To Japan, With Love


A group of nine representatives from Northwestern College and Orange City enjoyed visiting with Dr. Muneharu Kitagaki, president of Keiwa College from 1991 to 2003, during their visit to Japan over spring break.

A vision I have
Of earth's inhabitants
The world made whole
Humanity healed
Sons and daughters reconciled
To God and their neighbors
Brothers and sisters gathered
Round the Messiah's banquet.

In 1984, on a plane en route to Japan, our father, the late Dr. Lyle Vander Werff '54, wrote this first stanza of a poem titled Vision. This past March, we had the opportunity to travel to Japan as part of a nine-member delegation from Northwestern and Orange City. Our purpose was to rekindle and strengthen relationships with people, churches, a sister city and sister colleges. And for the two of us, it was the chance of a lifetime to witness some of the impact of our father's pioneering work as Northwestern's longtime director of international programs—and to carry on his passion.

As our father understood decades ago, God's kingdom is all about relationships and is built as Christians around the world unite. Japan has a deep history with rich arts and culture that is absolutely fascinating. Japan's people are hospitable and go the extra mile to ensure visitors are welcomed. Japan has lost much of its spiritual heritage, and youth today do not hold to any religion. There is room for God's kingdom to spread in Japan.

Our team soaked in the ancient temples, pristine gardens, food that is a work of art, kabuki theatre, restored castles, traditional hot springs, efficient trains, modern shopping streets and a bamboo forest. Even better, we met the most welcoming church leaders, teachers and principals of our sister schools, as well as the mayor and business people of our sister city. These people relished reconnecting with Northwestern College and Orange City. We all felt the strength of exchanging ideas, learning from one another and gaining hope for future interactions.

One special connection was with Keiwa College in Shibata City on the western coast of Japan. This is a sister college in our sister city built on the friendship of our father and Muneharu Kitagaki—two kindred spirits. They both served at Christian colleges and shared the same vision for students. With our team and Keiwa's staff, we were all delightfully surprised by the synergy among us. We shared a passion for enabling college students to grow from international friendships. Our three days together were a gift.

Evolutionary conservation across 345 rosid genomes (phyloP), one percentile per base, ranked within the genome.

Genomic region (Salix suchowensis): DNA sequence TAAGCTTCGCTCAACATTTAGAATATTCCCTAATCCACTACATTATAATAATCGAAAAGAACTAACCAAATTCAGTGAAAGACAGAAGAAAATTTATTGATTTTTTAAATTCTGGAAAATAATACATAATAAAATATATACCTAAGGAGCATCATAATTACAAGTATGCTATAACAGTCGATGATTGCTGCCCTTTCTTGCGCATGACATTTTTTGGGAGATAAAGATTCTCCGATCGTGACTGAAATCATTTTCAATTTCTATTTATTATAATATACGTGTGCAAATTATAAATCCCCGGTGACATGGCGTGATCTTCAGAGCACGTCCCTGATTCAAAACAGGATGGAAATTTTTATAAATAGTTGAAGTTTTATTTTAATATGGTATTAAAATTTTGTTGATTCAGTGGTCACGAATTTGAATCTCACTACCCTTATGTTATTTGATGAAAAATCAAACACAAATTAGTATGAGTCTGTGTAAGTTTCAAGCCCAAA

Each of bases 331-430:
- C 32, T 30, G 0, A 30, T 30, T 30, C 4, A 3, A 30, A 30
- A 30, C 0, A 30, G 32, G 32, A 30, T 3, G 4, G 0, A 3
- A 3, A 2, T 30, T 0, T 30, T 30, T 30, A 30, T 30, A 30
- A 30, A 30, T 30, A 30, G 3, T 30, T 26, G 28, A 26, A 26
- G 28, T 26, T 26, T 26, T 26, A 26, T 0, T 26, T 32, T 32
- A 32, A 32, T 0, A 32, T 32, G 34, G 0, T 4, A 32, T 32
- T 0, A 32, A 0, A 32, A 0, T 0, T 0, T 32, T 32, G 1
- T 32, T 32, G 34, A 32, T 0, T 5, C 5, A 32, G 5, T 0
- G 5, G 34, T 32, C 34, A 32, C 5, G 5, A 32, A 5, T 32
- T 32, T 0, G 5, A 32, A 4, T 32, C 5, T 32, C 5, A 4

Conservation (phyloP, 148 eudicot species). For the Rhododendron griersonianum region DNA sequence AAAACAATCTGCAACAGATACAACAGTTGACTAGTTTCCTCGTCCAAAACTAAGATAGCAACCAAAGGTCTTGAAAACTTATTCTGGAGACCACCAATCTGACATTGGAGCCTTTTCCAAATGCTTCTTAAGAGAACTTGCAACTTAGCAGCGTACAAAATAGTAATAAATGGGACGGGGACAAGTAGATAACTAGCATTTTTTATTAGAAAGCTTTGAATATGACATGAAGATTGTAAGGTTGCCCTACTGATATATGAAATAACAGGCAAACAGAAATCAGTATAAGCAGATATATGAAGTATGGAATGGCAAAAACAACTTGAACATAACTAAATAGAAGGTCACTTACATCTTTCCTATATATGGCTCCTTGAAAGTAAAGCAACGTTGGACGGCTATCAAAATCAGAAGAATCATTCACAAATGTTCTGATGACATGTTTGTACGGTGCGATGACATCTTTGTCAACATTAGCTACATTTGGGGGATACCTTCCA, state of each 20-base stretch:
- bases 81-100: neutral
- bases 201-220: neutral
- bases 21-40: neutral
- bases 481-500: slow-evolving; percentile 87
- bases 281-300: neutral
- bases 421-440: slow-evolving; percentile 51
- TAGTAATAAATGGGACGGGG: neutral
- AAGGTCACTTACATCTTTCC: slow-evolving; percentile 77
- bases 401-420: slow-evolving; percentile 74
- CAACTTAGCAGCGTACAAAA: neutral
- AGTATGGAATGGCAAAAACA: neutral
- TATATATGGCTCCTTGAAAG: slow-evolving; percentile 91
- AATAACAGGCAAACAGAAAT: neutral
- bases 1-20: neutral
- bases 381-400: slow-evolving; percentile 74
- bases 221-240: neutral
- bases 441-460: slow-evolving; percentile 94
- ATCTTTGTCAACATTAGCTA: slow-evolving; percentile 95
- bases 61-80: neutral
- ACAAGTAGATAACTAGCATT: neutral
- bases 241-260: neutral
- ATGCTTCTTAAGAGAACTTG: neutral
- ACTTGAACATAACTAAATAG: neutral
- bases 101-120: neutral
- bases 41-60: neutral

Another ordained meeting was with Dr. Kitagaki. We spent an evening with him, sitting on a tatami mat floor, enjoying a traditional meal and talking for hours. Karen Barker read our dad's poem. It captured the heart of what our team hoped to accomplish.

In a letter sent after our visit, Dr. Kitagaki wrote, "It was indeed such a special pleasure for me to meet with the visitors from NWC and Orange City. Though I met all of them for the first time, I felt as if I had met them before. During our pleasant conversation, I felt the figure of Lyle Vander Werff looming behind us, looking down affectionately. I remembered Lyle's biblical faith and his broad vision. I do hope the friendship between NWC and Keiwa College will continue long. I also hope the friendship between Orange City and Shibata City continues long. But I especially wish our personal friendships live on forever on a Christian basis."

Dr. Kitagaki expresses the importance of Christians around the world fostering those partnerships. We have so much to offer one another, and we cannot afford to lose our ties in this increasingly interconnected world. It was an honor to travel through Japan and meet people who love NWC and Orange City. It was an honor to carry forward the vision of our father, Northwestern and Orange City in building those relationships. It was thrilling to know God has plans for future partnerships between our two lands.

Kathy Gabel and Kristyn Howe are the daughters of Lyle Vander Werff, a professor of religion at NWC from 1967 until 1998 who established several sister college relationships with institutions in the Pacific Rim. Gabel and Howe both live in Orange City and are part-time members of Northwestern's faculty—in ESL and education, respectively.

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